Small Claims Court

Pennsylvania’s small claims court system is a system of uniform statewide Magisterial District Justice courts. Each of the more than 500 Magisterial District Justices has exclusive jurisdiction over his or her specific geographic area. Civil claims can be brought in the district where the defendant is located or where the action occurred that led to the dispute. The Magisterial District Justice (MDJ) can hear claims up to $12,000. MDJs also handle most landlord-tenant disputes including virtually all residential leases within their districts.

A civil action is commenced by filing a complaint on a pre-printed form and paying a filing fee to the District Court. The complaint must ask for a specific amount of money, and it must set forth a simple statement of why the plaintiff is entitled to judgment. Once the MDJ receives the complaint and the filing fee, the court staff will attempt to serve the defendant by certified mail. If service by certified mail fails and the plaintiff pays an additional fee, the constable will attempt to serve the complaint personally upon the defendant.

After the complaint is served, the MDJ will set a hearing date. On or before that date, the defendant must notify the MDJ whether the complaint will be defended. If the defendant enters a defense, a new date is usually set at which time a trial will be held. The trial is normally held within sixty days of filing, unlike Common Pleas Court (county level) where it can take months or even years before a trial is held. If the defendant has not entered a defense by the hearing date, the plaintiff receives a judgment in its favor by default.

Unlike the Court of Common Pleas (County Court), there is no discovery, depositions, or interrogatories prior to trial at the MDJ level and there is no avenue for dismissal or deciding the case prior to the date of the hearing as there is in the Court of Common Pleas. For a defendant, preparation for trial can be tricky because the defendant may not know the exact nature of the claim until trial; likewise the plaintiff has no idea what defenses the defendant will raise. Because of the possibility for surprises, there can be a real benefit to being represented by an experienced attorney familiar with the possible claims and defenses which may come up. Upon the conclusion of the trial, the Judge has five days to mail a decision to the parties. Any party aggrieved with the judgment may appeal to the Common Pleas Court within thirty days.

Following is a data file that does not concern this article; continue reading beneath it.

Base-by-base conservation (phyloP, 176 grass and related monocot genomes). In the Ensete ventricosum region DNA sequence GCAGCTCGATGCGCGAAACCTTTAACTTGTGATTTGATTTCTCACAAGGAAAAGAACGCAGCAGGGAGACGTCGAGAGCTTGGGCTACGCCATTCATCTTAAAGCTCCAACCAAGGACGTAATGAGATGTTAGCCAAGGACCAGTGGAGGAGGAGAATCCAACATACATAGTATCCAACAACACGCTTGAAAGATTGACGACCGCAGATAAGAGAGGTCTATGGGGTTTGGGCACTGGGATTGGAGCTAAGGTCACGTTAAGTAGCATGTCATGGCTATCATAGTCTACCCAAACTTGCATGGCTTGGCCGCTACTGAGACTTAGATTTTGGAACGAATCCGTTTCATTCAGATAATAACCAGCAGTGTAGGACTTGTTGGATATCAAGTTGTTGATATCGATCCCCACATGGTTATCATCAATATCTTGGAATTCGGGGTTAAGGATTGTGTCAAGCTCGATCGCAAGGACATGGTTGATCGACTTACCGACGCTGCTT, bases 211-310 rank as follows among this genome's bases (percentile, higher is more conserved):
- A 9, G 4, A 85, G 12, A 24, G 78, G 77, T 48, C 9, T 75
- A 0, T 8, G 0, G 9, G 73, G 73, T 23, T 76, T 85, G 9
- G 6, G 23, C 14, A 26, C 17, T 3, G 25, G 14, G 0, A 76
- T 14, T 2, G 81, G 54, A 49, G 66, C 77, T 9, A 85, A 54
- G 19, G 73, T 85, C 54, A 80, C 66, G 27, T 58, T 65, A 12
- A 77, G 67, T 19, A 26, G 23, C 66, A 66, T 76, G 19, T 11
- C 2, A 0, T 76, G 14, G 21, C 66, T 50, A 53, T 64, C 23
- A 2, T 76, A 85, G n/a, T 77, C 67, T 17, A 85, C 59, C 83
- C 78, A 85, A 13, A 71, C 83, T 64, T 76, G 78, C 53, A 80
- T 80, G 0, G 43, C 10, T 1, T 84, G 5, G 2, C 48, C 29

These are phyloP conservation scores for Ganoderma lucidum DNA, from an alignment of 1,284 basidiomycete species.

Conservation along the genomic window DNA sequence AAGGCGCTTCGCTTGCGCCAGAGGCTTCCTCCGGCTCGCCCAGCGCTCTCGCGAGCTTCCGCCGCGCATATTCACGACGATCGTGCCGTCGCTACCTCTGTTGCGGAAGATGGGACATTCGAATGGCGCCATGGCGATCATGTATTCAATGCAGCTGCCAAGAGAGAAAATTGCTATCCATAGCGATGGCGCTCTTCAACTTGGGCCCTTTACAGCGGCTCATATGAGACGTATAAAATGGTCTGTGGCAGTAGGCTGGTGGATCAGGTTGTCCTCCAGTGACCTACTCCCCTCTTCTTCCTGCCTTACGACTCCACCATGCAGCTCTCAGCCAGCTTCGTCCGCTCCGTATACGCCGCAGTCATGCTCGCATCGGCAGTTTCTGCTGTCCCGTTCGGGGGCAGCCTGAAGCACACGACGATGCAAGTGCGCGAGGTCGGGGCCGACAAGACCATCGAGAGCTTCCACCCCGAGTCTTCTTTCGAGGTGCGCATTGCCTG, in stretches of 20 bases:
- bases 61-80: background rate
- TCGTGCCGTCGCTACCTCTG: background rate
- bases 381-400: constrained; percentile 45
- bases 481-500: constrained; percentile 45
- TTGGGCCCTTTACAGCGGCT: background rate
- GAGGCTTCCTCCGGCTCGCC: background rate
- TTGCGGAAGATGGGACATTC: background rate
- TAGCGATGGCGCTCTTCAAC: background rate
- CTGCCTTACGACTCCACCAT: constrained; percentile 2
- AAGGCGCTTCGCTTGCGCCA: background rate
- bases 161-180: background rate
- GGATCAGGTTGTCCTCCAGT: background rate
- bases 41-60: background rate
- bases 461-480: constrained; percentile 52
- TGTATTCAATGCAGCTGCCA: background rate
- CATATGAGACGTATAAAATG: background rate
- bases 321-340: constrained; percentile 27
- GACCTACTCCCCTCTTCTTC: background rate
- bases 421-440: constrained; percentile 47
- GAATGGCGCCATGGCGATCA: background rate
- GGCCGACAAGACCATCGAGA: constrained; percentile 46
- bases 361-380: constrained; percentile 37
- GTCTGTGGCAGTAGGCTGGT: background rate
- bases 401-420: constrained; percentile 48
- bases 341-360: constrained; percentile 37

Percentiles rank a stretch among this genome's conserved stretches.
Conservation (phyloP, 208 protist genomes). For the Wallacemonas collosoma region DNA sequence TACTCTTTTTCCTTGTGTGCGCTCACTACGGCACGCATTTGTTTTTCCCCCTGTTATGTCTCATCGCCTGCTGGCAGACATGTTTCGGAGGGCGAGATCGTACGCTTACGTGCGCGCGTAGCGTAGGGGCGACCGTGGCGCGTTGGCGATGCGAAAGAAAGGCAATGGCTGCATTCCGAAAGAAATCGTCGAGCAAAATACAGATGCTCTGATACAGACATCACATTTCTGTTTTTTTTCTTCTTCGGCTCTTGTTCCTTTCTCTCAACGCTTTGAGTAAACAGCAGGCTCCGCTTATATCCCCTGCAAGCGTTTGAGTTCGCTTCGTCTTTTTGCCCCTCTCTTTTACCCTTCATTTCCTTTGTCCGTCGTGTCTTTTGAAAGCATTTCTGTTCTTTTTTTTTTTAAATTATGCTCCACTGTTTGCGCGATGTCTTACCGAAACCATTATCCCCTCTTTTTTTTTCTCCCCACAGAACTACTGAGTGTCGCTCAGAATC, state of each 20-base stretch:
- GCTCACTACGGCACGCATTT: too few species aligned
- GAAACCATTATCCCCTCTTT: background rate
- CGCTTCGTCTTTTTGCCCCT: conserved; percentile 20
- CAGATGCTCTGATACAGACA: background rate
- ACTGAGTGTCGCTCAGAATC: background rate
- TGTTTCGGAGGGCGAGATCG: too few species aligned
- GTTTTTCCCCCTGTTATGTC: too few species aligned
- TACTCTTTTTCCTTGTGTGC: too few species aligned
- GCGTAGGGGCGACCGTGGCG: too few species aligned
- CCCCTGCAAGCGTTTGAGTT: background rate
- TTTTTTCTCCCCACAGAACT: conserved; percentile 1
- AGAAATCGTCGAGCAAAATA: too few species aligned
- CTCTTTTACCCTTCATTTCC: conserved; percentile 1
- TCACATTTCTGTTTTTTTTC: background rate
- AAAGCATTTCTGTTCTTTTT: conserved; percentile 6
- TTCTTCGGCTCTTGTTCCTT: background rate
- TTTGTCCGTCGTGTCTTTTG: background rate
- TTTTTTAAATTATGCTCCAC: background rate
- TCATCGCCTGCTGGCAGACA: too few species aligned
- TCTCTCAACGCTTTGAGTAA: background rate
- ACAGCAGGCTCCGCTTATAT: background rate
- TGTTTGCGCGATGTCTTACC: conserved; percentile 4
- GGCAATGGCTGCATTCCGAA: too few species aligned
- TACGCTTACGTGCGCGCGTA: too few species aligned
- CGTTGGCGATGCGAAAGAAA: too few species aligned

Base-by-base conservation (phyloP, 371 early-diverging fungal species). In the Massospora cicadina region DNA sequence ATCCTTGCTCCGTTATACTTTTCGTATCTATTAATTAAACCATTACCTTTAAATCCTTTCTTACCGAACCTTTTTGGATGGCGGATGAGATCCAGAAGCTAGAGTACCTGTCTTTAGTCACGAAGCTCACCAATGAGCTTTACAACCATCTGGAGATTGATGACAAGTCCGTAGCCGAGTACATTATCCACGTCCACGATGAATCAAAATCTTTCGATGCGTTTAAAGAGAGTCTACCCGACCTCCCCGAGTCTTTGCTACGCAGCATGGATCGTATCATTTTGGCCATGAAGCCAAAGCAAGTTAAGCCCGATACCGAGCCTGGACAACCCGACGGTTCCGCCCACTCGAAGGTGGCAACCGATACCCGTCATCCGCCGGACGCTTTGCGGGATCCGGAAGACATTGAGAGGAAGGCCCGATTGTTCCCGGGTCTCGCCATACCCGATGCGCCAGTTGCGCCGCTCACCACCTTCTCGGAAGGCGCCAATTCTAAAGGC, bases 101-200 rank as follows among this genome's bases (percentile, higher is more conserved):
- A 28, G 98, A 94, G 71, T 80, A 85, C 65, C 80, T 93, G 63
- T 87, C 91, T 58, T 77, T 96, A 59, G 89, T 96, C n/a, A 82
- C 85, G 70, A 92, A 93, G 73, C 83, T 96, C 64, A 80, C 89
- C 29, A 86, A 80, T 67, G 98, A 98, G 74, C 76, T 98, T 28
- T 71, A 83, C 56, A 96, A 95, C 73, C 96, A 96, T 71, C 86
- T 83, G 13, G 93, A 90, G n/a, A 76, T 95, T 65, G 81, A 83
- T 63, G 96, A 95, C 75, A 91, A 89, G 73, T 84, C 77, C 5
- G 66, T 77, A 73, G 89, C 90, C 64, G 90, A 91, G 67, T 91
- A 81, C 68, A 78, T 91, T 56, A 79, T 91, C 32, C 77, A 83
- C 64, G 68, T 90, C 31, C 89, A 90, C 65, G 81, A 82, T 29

The MDJ system provides a quick and cost-effective way of resolving smaller civil disputes. There are some advantages to bringing a suit in MDJ Court. In connection with this, it should be noted that a plaintiff with a claim larger than the $12,000 jurisdictional limit can waive a portion of that claim to bring it within the jurisdiction of the MDJ. For example, if a plaintiff had a claim for $13,000, he or she might consider filing a claim with the local MDJ in the amount of $12,000.00; the speed and convenience of the MDJ hearing in comparison to the Court of Common Pleas, might justify lowering the claim by $1,000.

Call us if you have a dispute and are considering whether to file in small claims court. We may be able to assist.

Two final words to the wise: (1) Whether you are a plaintiff or a defendant, make sure the claim is filed with the correct Magisterial District Justice; we have been involved with defendants who have won their case (at least temporarily) when the matter was thrown out at the hearing because it was the wrong jurisdiction; and (2) If you are a plaintiff, remember that many claims have a two year statute of limitations, so don’t sit on those claims!
– J. Ken Butera

Posted in Litigation / Personal Injury, Newsletters